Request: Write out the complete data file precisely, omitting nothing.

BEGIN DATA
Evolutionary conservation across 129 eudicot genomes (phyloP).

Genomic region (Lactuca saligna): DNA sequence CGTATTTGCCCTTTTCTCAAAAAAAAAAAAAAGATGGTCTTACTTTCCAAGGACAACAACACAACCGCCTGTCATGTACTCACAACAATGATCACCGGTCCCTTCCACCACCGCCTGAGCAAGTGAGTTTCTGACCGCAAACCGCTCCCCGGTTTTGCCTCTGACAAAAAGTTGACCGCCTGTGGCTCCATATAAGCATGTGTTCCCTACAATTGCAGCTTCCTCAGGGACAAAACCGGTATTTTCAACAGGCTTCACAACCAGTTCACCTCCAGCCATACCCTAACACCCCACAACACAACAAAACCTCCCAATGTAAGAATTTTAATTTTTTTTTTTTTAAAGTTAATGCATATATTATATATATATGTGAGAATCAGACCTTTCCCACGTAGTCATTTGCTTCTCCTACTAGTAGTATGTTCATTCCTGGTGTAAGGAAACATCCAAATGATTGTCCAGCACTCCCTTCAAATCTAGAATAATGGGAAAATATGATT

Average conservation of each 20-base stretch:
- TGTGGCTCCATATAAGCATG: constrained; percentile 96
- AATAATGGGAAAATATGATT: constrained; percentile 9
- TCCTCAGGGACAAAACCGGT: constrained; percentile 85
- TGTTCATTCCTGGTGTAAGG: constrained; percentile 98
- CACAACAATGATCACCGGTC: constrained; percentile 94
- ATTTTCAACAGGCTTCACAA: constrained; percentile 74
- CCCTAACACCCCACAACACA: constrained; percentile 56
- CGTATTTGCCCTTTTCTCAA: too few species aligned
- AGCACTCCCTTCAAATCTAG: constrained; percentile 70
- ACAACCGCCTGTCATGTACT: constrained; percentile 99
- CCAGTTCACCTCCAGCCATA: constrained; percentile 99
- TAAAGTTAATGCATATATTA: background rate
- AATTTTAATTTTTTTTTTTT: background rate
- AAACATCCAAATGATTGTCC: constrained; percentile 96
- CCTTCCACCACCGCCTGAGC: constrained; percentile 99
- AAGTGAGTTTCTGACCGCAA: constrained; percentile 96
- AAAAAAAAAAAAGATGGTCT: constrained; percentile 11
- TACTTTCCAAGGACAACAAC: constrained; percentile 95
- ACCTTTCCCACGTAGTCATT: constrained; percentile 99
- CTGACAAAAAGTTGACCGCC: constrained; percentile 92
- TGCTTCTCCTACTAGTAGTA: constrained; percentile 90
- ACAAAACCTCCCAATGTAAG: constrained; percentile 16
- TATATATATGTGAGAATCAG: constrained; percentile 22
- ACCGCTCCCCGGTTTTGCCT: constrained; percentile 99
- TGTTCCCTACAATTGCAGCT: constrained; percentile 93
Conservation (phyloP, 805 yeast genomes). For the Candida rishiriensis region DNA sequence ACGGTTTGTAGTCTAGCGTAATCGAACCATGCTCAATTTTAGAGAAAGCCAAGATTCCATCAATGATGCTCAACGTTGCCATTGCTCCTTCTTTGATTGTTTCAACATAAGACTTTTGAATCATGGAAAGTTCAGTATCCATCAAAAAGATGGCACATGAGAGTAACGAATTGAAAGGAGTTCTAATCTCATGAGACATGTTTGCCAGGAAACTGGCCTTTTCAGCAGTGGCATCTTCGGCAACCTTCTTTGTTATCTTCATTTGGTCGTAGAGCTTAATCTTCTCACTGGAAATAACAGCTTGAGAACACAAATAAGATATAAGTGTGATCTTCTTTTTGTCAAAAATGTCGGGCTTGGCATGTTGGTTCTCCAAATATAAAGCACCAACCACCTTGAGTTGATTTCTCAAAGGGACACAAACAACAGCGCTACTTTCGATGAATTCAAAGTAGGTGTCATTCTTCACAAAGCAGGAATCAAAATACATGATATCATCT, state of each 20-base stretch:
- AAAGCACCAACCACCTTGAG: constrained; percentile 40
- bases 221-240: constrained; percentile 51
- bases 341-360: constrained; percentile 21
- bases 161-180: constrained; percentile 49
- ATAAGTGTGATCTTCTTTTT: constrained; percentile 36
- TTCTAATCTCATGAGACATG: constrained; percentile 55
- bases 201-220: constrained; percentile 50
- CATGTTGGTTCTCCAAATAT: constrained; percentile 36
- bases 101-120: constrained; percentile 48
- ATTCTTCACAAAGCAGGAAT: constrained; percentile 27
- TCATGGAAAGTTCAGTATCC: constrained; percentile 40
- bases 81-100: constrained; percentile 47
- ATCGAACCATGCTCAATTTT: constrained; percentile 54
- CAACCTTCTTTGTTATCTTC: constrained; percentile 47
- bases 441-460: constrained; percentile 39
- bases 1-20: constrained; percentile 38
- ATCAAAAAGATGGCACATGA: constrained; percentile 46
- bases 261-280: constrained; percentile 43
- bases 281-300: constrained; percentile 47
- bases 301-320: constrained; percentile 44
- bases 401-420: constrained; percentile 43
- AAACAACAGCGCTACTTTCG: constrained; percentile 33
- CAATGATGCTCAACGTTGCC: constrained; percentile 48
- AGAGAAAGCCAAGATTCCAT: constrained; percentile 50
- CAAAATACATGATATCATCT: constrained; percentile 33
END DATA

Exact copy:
Evolutionary conservation across 129 eudicot genomes (phyloP).

Genomic region (Lactuca saligna): DNA sequence CGTATTTGCCCTTTTCTCAAAAAAAAAAAAAAGATGGTCTTACTTTCCAAGGACAACAACACAACCGCCTGTCATGTACTCACAACAATGATCACCGGTCCCTTCCACCACCGCCTGAGCAAGTGAGTTTCTGACCGCAAACCGCTCCCCGGTTTTGCCTCTGACAAAAAGTTGACCGCCTGTGGCTCCATATAAGCATGTGTTCCCTACAATTGCAGCTTCCTCAGGGACAAAACCGGTATTTTCAACAGGCTTCACAACCAGTTCACCTCCAGCCATACCCTAACACCCCACAACACAACAAAACCTCCCAATGTAAGAATTTTAATTTTTTTTTTTTTAAAGTTAATGCATATATTATATATATATGTGAGAATCAGACCTTTCCCACGTAGTCATTTGCTTCTCCTACTAGTAGTATGTTCATTCCTGGTGTAAGGAAACATCCAAATGATTGTCCAGCACTCCCTTCAAATCTAGAATAATGGGAAAATATGATT

Average conservation of each 20-base stretch:
- TGTGGCTCCATATAAGCATG: constrained; percentile 96
- AATAATGGGAAAATATGATT: constrained; percentile 9
- TCCTCAGGGACAAAACCGGT: constrained; percentile 85
- TGTTCATTCCTGGTGTAAGG: constrained; percentile 98
- CACAACAATGATCACCGGTC: constrained; percentile 94
- ATTTTCAACAGGCTTCACAA: constrained; percentile 74
- CCCTAACACCCCACAACACA: constrained; percentile 56
- CGTATTTGCCCTTTTCTCAA: too few species aligned
- AGCACTCCCTTCAAATCTAG: constrained; percentile 70
- ACAACCGCCTGTCATGTACT: constrained; percentile 99
- CCAGTTCACCTCCAGCCATA: constrained; percentile 99
- TAAAGTTAATGCATATATTA: background rate
- AATTTTAATTTTTTTTTTTT: background rate
- AAACATCCAAATGATTGTCC: constrained; percentile 96
- CCTTCCACCACCGCCTGAGC: constrained; percentile 99
- AAGTGAGTTTCTGACCGCAA: constrained; percentile 96
- AAAAAAAAAAAAGATGGTCT: constrained; percentile 11
- TACTTTCCAAGGACAACAAC: constrained; percentile 95
- ACCTTTCCCACGTAGTCATT: constrained; percentile 99
- CTGACAAAAAGTTGACCGCC: constrained; percentile 92
- TGCTTCTCCTACTAGTAGTA: constrained; percentile 90
- ACAAAACCTCCCAATGTAAG: constrained; percentile 16
- TATATATATGTGAGAATCAG: constrained; percentile 22
- ACCGCTCCCCGGTTTTGCCT: constrained; percentile 99
- TGTTCCCTACAATTGCAGCT: constrained; percentile 93
Conservation (phyloP, 805 yeast genomes). For the Candida rishiriensis region DNA sequence ACGGTTTGTAGTCTAGCGTAATCGAACCATGCTCAATTTTAGAGAAAGCCAAGATTCCATCAATGATGCTCAACGTTGCCATTGCTCCTTCTTTGATTGTTTCAACATAAGACTTTTGAATCATGGAAAGTTCAGTATCCATCAAAAAGATGGCACATGAGAGTAACGAATTGAAAGGAGTTCTAATCTCATGAGACATGTTTGCCAGGAAACTGGCCTTTTCAGCAGTGGCATCTTCGGCAACCTTCTTTGTTATCTTCATTTGGTCGTAGAGCTTAATCTTCTCACTGGAAATAACAGCTTGAGAACACAAATAAGATATAAGTGTGATCTTCTTTTTGTCAAAAATGTCGGGCTTGGCATGTTGGTTCTCCAAATATAAAGCACCAACCACCTTGAGTTGATTTCTCAAAGGGACACAAACAACAGCGCTACTTTCGATGAATTCAAAGTAGGTGTCATTCTTCACAAAGCAGGAATCAAAATACATGATATCATCT, state of each 20-base stretch:
- AAAGCACCAACCACCTTGAG: constrained; percentile 40
- bases 221-240: constrained; percentile 51
- bases 341-360: constrained; percentile 21
- bases 161-180: constrained; percentile 49
- ATAAGTGTGATCTTCTTTTT: constrained; percentile 36
- TTCTAATCTCATGAGACATG: constrained; percentile 55
- bases 201-220: constrained; percentile 50
- CATGTTGGTTCTCCAAATAT: constrained; percentile 36
- bases 101-120: constrained; percentile 48
- ATTCTTCACAAAGCAGGAAT: constrained; percentile 27
- TCATGGAAAGTTCAGTATCC: constrained; percentile 40
- bases 81-100: constrained; percentile 47
- ATCGAACCATGCTCAATTTT: constrained; percentile 54
- CAACCTTCTTTGTTATCTTC: constrained; percentile 47
- bases 441-460: constrained; percentile 39
- bases 1-20: constrained; percentile 38
- ATCAAAAAGATGGCACATGA: constrained; percentile 46
- bases 261-280: constrained; percentile 43
- bases 281-300: constrained; percentile 47
- bases 301-320: constrained; percentile 44
- bases 401-420: constrained; percentile 43
- AAACAACAGCGCTACTTTCG: constrained; percentile 33
- CAATGATGCTCAACGTTGCC: constrained; percentile 48
- AGAGAAAGCCAAGATTCCAT: constrained; percentile 50
- CAAAATACATGATATCATCT: constrained; percentile 33